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Dear Entertainment Industry: Stop Promoting Damaging Stereotypes About Brain Damage

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Dear Entertainment Industry, from a “retarded person,”

Even reading the word stings. But why shouldn’t I call myself what others call people like me? In the most literal sense of the word, I am slow. I move slowly. Think slowly. I’m slow to catch on and, a lot of times, unable to keep up. Physically and mentally, I am slow. I have brain damage.

In high school, a car accident left me in a coma with a dozen shattered bones and a traumatic brain injury (TBI). Most people can’t tell anymore by looking at me that I have brain damage. It was 17 years ago, but some effects are permanent, at least so far.

People can’t tell by looking at me that the muscles on one side of my body had to be rebuilt. (Imagine when your foot is asleep. Sort of numb. Unable to move. On the whole right side of your body. Also, the dozen or so shattered bones are on your left. You can’t move.) They can’t tell that the muscles are still hard to control and spastic, causing near-constant pain. They can’t tell that for the first 17 years of my life I was right-handed, and then I learned to be a lefty because of the pain caused by my TBI. No one knows how truly devastating it was for me to be an aspiring artist who could suddenly no longer draw. They don’t know that I stayed up all night every night finishing work in college and in every job I’ve had since. The car accident took my best friend’s life, and brain damage took mine.

For something that affects so many people, disability is rarely shown on TV or in movies, and almost never accurately. Before it happened to me, I didn’t know brain damage could do this to a body. Not one as young as mine. I knew about strokes, and I knew about congenital disorders like cerebral palsy, but I had never heard of someone like me, and had certainly never seen it on TV. Lately, I have been binge-watching “Broad City” from beginning to end, and I have noticed quite a few characters with disabilities (kudos Abbi and Ilana).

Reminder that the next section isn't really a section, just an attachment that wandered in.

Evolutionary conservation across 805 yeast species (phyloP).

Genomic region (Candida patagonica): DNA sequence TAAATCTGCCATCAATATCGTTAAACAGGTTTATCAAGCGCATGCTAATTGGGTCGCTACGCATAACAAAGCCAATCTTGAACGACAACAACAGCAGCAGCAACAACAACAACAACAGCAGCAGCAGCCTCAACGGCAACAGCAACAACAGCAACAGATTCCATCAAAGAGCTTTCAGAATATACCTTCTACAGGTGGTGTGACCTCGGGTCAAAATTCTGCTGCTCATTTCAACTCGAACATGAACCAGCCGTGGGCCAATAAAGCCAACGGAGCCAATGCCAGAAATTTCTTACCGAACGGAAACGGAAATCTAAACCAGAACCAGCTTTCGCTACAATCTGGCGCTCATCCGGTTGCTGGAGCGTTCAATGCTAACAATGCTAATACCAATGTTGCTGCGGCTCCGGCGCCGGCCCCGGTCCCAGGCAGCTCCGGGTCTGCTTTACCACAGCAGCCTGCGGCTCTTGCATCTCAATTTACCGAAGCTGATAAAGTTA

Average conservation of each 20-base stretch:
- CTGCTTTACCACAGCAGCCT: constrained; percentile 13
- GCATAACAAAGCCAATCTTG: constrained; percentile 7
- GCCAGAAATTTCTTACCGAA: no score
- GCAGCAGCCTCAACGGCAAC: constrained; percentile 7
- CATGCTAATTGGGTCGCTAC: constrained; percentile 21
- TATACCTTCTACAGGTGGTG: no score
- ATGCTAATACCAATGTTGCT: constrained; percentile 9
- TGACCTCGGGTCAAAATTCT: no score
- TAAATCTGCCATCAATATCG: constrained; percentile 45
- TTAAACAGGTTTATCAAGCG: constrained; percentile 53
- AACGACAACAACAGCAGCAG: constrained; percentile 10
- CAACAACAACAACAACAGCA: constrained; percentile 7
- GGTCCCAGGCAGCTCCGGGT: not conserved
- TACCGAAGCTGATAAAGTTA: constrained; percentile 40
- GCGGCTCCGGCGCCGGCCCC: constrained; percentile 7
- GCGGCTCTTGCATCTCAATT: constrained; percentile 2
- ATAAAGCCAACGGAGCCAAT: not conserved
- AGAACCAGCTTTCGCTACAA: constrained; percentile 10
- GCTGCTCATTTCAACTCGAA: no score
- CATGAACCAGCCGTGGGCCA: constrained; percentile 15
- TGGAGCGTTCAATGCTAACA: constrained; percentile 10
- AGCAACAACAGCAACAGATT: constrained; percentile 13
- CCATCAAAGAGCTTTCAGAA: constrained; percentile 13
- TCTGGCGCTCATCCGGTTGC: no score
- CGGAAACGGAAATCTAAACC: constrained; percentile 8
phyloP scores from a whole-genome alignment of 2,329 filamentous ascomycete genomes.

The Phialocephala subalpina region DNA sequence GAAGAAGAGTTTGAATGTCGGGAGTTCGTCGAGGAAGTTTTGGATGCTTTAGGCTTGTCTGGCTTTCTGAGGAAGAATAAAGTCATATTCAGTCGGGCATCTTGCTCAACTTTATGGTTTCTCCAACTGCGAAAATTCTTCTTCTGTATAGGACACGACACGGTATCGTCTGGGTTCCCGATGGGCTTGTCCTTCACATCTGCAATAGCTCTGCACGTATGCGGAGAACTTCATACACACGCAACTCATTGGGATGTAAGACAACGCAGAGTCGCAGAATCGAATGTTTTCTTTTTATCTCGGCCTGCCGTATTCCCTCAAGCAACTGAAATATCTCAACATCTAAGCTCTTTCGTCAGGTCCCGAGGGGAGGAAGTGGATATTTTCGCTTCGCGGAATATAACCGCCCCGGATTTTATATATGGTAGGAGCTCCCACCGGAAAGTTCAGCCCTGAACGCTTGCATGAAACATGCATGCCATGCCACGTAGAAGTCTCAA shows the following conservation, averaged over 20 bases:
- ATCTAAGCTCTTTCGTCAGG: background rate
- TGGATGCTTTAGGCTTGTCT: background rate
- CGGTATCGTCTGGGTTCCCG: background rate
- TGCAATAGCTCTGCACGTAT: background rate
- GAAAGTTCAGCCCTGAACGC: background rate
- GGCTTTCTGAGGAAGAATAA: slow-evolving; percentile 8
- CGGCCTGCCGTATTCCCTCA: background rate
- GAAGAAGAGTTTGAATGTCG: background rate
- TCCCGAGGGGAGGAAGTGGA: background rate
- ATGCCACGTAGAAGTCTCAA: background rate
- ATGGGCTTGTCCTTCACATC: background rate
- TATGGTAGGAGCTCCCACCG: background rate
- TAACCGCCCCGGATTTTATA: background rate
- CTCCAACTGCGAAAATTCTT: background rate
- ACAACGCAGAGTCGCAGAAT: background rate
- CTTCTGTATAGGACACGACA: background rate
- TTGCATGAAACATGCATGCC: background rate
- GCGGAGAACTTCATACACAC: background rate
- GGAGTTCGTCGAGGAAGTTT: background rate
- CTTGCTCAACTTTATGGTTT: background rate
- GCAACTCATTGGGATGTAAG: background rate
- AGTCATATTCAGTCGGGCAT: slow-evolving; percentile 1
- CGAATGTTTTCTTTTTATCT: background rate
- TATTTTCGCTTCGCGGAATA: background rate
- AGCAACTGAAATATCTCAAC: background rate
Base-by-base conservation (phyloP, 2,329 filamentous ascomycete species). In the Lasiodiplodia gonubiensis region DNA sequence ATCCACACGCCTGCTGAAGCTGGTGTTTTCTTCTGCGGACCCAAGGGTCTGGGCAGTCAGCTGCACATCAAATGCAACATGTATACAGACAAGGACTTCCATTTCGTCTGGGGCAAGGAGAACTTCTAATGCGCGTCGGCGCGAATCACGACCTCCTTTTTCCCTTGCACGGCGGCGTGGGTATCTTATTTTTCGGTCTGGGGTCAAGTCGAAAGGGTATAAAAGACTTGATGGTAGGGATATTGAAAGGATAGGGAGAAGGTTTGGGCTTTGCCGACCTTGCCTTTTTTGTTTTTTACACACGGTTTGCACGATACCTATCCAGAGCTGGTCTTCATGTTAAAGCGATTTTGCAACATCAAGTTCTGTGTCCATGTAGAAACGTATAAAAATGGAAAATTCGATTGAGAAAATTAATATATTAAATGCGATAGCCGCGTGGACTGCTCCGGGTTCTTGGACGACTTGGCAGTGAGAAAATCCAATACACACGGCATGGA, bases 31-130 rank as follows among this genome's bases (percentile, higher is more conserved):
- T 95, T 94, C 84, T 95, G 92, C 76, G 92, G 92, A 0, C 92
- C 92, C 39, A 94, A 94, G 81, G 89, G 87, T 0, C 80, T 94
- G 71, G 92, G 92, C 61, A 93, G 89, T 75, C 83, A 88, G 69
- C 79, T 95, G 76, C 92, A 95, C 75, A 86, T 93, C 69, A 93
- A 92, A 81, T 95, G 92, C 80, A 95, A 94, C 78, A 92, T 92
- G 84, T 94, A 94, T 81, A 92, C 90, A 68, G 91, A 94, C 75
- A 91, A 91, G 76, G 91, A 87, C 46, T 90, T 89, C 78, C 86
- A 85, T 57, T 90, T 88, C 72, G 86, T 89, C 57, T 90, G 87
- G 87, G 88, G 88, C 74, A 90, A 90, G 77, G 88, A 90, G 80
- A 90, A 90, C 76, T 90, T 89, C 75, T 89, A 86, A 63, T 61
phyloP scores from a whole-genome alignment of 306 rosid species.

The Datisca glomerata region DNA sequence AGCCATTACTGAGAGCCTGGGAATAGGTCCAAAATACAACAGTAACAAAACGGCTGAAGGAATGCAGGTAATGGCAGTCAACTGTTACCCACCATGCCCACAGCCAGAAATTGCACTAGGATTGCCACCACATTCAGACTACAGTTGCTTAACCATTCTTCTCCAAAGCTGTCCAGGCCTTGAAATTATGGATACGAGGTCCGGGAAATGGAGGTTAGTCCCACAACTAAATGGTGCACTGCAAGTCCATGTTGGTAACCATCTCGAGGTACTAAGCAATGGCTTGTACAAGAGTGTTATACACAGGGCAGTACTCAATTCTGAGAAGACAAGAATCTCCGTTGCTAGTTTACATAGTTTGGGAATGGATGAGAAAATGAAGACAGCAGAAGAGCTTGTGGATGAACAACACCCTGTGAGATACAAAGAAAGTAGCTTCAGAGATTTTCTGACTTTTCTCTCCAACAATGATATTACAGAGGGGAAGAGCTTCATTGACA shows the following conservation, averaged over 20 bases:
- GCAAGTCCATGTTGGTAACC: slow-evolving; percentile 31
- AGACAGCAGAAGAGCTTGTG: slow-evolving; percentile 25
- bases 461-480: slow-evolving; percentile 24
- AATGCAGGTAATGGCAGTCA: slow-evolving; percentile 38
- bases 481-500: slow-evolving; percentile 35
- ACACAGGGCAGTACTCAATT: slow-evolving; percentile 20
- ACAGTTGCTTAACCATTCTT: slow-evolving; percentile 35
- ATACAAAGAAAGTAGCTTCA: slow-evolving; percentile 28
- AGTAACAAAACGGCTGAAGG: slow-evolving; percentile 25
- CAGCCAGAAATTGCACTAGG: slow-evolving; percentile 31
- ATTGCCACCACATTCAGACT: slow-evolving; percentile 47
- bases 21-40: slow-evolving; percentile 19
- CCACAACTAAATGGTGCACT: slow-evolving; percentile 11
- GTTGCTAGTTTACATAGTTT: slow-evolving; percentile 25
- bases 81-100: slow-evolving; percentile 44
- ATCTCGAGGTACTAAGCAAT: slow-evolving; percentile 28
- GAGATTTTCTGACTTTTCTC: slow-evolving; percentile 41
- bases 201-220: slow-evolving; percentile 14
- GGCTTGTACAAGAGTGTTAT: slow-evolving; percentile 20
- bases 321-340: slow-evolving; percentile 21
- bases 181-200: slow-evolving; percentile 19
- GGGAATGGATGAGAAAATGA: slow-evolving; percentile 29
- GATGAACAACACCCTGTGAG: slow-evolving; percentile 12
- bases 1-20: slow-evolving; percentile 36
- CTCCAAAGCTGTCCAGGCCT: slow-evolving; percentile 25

After the last season ended for like the fifth time, Hulu decided I needed a change and automatically continued with what I guess was a random episode of a show it recommended. The screen said “It’s Always Sunny in Philadelphia: Sweet Dee Dates a Retarded Person.” My stomach dropped. Like a lot of others, I hate that word. It makes me cringe when I hear it. I have been called that. My friends have been called that. Since getting brain damage, I have thought about it a lot. I have seen “It’s Always Sunny” before and it made me laugh. “The Nightman Cometh” episode had me crying from laughing so hard. And I get their schtick, they’re terrible people. Bad people doing bad things. Got it. I decided to watch it and see if I would laugh.

I cringed every time they used the R-word — five times in the first minute, and continuously throughout the episode. I couldn’t see anything else as even remotely amusing, and the look of horror glued to my face gave me a headache as I watched the characters debate the “clues” as to whether Dee’s new boyfriend, Kevin, “rode the short bus.” They inspect photos of him to decide if he “looks retarded.” Later, while on a date with Kevin, Dee gawks at the posturing of his hand and his loud laughter disgustedly, then tells him that they need to break up.